RED (2010) Image

RED (2010)

By Mark Bell | October 15, 2010

Frank Moses (Bruce Willis) is a retired secret agent, living out the remainder of his life in boring suburban obscurity, his only highlight the arrival of a monthly pension check. Not because he likes the money, mind you, but because he likes pretending it doesn’t arrive so that he can call into customer support and chat with Sarah (Mary-Louise Parker), who he has a long distance crush on. Everything is routine and unexciting… until a CIA hit squad shows up to kill him in his sleep.

Frank survives, of course, and the film kicks into high gear as he rushes to protect Sarah (who he suspects is a target as well, since the CIA is likely aware of his phone calls to her) and tries to figure out who wants him dead, and why. His search reveals that he’s just one on a hit-list, so he sets out to warn and recruit his ex-agent friends. There’s 80 year old, cancer-stricken Joe (Morgan Freeman), wasting away in a retirement home, and Marvin (John Malkovich), a paranoid nutjob that is off-the-grid (and out of his mind). As the group work together to figure out what’s going on, they cross paths with even more old enemies and friends, including Russian agent Ivan (Brian Cox) and sexy-but-dangerous Victoria (Helen Mirren), with CIA Agent Cooper (Karl Urban) in hot pursuit.

Bruce Willis plays it bad-a*s but sensitive as the agent who knows his way around breaking into the CIA and staying alive, but is utterly clueless on how to woo a woman, Mary-Louise Parker manages to play the trapped damsel without getting silly or obnoxious, Morgan Freeman is cool and charming, Helen Mirren is seductive and John Malkovich embodies the kind of character that we’ve all suspected really lurks in his personality: creepy and crazy. Basically, they all do their job and appear to be enjoying themselves at the same time.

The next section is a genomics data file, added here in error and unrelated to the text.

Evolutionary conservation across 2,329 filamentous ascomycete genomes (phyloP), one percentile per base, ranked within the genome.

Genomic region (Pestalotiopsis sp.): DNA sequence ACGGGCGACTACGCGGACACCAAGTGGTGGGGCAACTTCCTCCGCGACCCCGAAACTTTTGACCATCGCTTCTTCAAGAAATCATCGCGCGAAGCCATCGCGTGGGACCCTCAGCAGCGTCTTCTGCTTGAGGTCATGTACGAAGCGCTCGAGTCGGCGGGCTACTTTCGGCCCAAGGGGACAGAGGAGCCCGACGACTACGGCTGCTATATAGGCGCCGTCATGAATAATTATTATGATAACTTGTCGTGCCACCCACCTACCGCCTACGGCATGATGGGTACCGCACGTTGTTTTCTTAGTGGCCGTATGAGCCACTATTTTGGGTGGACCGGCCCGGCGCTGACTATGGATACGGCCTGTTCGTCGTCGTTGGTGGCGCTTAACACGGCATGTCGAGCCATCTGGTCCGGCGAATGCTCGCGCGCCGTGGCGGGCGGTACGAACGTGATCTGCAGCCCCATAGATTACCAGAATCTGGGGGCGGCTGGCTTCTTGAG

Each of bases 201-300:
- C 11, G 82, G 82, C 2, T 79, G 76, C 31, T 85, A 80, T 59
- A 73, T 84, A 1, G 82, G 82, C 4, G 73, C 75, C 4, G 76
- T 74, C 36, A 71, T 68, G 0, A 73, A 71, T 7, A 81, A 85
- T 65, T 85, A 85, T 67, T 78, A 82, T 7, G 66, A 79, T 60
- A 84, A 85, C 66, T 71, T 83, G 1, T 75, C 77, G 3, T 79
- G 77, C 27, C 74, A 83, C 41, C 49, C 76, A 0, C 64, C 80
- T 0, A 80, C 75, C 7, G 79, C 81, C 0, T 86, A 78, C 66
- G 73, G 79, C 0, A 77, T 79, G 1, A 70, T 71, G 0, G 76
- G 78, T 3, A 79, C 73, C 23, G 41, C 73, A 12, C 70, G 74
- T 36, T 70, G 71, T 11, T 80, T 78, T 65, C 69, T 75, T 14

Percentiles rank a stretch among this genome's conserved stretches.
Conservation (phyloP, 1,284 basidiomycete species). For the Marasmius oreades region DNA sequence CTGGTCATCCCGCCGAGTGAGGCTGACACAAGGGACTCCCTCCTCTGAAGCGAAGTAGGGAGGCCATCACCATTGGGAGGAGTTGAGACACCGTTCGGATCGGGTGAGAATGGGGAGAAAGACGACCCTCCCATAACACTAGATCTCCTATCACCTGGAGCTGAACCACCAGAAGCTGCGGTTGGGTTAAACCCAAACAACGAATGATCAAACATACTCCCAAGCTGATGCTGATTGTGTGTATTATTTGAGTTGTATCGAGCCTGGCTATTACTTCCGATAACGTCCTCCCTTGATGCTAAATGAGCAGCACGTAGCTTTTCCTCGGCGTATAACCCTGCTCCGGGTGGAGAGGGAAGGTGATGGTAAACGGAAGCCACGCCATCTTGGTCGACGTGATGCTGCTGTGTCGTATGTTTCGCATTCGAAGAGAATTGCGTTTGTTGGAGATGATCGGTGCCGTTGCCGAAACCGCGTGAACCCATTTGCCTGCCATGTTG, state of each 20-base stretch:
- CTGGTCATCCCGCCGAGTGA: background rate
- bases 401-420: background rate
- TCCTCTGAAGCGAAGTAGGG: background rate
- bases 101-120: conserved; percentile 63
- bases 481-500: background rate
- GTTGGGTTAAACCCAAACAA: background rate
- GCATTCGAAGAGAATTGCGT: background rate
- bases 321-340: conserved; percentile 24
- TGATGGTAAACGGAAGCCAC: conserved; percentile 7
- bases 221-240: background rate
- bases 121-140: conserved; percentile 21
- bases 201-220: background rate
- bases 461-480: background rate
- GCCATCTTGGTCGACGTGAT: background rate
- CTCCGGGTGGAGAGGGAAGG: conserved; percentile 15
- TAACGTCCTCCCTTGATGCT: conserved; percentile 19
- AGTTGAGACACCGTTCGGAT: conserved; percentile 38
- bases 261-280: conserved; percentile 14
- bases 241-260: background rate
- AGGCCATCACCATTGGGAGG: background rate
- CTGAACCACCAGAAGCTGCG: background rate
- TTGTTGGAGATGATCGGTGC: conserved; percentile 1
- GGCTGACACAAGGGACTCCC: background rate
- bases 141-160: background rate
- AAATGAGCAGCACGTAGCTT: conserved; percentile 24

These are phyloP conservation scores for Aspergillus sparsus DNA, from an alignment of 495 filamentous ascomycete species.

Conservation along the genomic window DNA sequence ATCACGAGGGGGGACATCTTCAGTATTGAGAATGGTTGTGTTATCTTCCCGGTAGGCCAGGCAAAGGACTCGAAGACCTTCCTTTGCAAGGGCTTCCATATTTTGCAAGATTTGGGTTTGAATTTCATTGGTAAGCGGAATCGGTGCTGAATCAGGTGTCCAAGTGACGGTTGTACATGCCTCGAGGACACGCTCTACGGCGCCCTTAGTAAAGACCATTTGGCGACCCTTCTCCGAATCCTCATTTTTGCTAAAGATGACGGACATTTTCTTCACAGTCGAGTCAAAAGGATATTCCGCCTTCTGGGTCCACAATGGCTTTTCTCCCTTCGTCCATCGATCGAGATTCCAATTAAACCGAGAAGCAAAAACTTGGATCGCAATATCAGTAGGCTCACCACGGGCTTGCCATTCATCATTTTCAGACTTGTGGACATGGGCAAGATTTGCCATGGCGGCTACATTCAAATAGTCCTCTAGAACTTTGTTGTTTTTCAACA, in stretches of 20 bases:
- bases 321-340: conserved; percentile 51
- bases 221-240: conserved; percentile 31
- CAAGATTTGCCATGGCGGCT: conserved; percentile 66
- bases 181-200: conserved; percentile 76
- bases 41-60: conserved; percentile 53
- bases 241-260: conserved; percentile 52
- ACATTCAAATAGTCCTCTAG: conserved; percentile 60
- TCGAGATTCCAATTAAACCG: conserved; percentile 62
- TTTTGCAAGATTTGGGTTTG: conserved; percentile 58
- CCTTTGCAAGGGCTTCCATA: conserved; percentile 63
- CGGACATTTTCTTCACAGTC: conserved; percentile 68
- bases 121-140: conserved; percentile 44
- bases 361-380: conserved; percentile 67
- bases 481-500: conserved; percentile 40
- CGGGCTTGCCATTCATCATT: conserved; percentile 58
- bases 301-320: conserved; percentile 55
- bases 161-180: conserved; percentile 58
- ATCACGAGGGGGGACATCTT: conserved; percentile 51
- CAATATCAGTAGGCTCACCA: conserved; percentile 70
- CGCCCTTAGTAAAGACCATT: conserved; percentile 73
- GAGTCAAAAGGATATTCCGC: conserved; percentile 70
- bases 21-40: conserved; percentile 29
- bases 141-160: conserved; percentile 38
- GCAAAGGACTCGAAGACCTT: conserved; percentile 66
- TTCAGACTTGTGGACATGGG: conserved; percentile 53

Consider this an “Ocean’s Eleven” for the retired secret agent set, and just like Soderbergh’s film, the fun isn’t in breaking down the plausibility of what is happening on screen, but instead just watching this motley crew of old assassins figure out how to get in and out of various jams. The story isn’t particularly amazing or original (Someone in the government is trying to kill an old government agent because of what they may know!?! An unsuspecting woman finds herself falling for a guy who turns out to be a secret agent and has to accompany him on his adventure!?!), but it doesn’t matter. The film is entertaining, the action is fun and the explosions are appropriately over-the-top. It is end-of-the-year, dramatic-fare, awards season (most of the trailers prior to film were of the “inspired by a true story” displays of dramatic gravitas variety), so it really makes this popcorn film stand out. Which is great, because sometimes I just want to watch s**t blow up while John Malkovich creeps me out.

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